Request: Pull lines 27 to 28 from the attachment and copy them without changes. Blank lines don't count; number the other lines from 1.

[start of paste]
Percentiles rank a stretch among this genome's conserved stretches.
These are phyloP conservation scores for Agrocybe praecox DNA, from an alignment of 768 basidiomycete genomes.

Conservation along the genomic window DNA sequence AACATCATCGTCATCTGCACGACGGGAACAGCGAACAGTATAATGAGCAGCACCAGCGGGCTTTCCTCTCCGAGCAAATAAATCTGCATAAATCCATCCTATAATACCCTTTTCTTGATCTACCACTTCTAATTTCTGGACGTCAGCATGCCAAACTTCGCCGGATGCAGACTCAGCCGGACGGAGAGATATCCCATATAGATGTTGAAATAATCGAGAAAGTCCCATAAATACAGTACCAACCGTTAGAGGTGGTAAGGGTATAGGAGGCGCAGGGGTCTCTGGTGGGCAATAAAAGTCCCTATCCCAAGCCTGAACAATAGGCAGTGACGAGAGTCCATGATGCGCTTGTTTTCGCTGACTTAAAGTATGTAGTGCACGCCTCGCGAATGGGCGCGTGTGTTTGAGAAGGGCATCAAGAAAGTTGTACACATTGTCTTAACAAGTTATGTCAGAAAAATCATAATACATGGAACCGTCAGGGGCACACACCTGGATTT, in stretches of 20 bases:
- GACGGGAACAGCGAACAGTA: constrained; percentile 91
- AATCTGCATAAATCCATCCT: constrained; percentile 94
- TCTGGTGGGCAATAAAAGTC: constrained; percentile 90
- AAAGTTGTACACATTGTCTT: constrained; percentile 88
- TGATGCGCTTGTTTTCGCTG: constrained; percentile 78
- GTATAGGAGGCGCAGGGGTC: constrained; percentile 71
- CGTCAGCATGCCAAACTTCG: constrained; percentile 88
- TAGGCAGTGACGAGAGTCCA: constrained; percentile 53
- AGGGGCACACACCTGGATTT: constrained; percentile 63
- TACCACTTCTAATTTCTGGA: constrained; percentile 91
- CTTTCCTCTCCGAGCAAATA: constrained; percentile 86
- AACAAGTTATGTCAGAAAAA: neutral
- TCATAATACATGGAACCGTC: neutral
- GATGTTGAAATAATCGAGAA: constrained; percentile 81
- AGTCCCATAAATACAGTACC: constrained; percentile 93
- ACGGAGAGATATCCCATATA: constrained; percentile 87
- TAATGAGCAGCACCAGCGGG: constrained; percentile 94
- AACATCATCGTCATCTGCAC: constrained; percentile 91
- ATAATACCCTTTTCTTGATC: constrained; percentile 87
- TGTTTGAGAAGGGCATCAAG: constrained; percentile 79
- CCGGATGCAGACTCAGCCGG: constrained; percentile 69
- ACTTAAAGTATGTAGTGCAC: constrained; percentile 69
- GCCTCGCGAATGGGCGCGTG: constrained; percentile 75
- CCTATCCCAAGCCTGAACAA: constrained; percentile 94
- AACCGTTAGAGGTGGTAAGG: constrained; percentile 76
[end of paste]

- CCTATCCCAAGCCTGAACAA: constrained; percentile 94
- AACCGTTAGAGGTGGTAAGG: constrained; percentile 76